Walking with the Saints

Wednesday, April 10 is the Fest of Pierre Teilhard de Chardin, Scientist and Military Chaplain, who believed that God’s creation continues today and that each of us participates in that creation.  We each have a role in the creation, says de Chardin, if only by the “humble work of our hands” and, I would add, using our hands in service to others.

Someone once said, “Nothing is little in God’s service,” and I believe de Chardin knew this as well.  The Bible, of course, tells us much about service:

Luke 12:35 – Jesus says: “Be dressed ready for service and keep your lamps burning, like men waiting for their master to return from a wedding banquet, so that when he come and knocks they can immediately open the door for him.”

Joshua 24:15 – “But if serving the Lord seems undesirable to you, then choose for yourselves this day whom you will serve. But as for me and my household, we will serve the Lord.”

Samuel 7:3 – “Commit yourselves to the Lord and serve him only.”

Romans 12:11 – “Never be lacking in zeal, but keep your spiritual fervor, serving the Lord.”

Galatians 5:13 – “You, my brothers, were called to be free. But do not use your freedom to indulge the sinful nature; rather, serve one another in love.”

Ephesians 6:7 – “Serve wholeheartedly, as if you were serving the Lord, not men, because you know that the Lord will reward everyone for whatever good he does, whether he is slave or free.”

Colossians 4:23-24 – Whatever you do, work at it with all your heart, as working for the Lord, not for men, since you that you will receive an inheritance from the Lord as a reward.  It is the Lord Christ you are serving.”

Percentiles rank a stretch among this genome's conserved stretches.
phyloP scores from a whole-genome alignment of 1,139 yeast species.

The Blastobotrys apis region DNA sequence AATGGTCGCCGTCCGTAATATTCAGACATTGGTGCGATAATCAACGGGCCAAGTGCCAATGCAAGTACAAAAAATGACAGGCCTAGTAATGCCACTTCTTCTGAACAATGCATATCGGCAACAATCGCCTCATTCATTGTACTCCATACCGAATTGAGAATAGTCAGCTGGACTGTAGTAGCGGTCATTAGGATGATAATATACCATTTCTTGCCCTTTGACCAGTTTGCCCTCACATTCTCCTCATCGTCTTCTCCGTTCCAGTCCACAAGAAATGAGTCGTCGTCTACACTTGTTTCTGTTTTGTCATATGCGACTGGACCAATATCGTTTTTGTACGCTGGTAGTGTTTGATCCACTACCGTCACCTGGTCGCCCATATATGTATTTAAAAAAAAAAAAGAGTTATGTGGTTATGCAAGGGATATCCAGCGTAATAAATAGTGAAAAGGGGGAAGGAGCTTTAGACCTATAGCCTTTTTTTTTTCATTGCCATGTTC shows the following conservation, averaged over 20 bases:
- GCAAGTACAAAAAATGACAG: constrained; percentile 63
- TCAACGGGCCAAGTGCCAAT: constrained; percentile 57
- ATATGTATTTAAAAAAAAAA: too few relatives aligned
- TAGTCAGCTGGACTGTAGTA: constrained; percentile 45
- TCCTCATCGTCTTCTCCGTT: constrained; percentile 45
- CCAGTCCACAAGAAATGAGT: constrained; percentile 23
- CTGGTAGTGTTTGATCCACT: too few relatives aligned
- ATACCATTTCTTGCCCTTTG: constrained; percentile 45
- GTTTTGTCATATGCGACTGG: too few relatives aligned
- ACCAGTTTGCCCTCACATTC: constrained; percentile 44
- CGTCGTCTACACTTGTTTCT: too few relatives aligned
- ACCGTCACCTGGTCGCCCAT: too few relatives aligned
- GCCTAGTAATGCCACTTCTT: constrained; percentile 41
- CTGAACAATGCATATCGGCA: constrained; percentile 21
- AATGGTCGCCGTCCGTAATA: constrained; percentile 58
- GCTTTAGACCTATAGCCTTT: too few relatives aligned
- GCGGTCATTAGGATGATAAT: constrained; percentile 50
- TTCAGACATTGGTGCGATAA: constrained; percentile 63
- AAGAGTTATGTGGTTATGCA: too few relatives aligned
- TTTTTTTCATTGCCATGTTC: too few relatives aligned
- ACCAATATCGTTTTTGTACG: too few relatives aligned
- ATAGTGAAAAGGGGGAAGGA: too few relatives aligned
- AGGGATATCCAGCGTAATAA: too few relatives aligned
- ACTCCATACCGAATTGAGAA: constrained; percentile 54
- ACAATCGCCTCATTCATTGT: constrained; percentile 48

I Peter 4:11 – “If anyone serves, he should do it with the strength God provides, so that in all things God may be praised through Jesus Christ.”

Clearly, in serving one another, we are serving Christ.  And even the smallest, seemingly insignificant act is truly serving God. 

We know this, right? It’s common sense.  So much so, there was a movie about serving others, in little ways or not, called “Pay it Forward”, which, believe it or not, was released 19 years ago!  You remember the movie: The story of a social studies teacher who gives an assignment to his junior high school class to think of an idea to change the world for the better, then put it into action. When one young student creates a plan for "paying forward" favors, he not only affects the life of his struggling single mother, but he sets in motion an unprecedented wave of human kindness which, unbeknownst to him, has blossomed into a profound national phenomenon.

So, we know doing even small things is pleasing to God and even pleasing to us.  This is most certainly part of God’s creation. And each of us can probably think of a time, not so long ago, when we received a small act of kindness; a small act of service from a friend, a family member, even a stranger.  Someone lets you pull in front of them in bumper-to-bumper traffic; your neighbor brings in your garbage can from the curb. Lots of “little things”.

The trick, I think, is to not only pay the service forward, but to understand the intrinsic value of all acts of service, even the small ones.   And not of just one act of service, but many.  Because when we, as a community, begin to practice boundless service, we begin to see Christ all around us!  As we serve one another, we are really serving God.  And with each small act of service our eyes are opened to God in our midst.  To God’s creation.

That sounds like a place I want to be!  So, let’s think what practicing boundless service looks like.  Well, we see it all the time here at COS.  We see it in the dedicated service of our Greeters and Ushers every Sunday morning.  We see it in the tireless work of the Altar Guild, the Flower Guild and the choir.  We see it in our many outreach ministries like Laundry Love, Jubilee Homes and Prism.  We see it in our weekly mid-week worship offerings at the Community of Divine Love and Centering Prayer.  Boundless service is all around us. Christ is all around us. God’s creation is all around us.

So, let’s remember, as de Chardin believed, that we actively contribute to God’s creation.  And one way we do so, is to practice boundless service through our seemingly simple gestures.  Let’s practice this boundless service and do so with reckless abandon.   And in so doing, we are contributing to God’s creation, as de Chardin believed, through the “humble work of our hands”.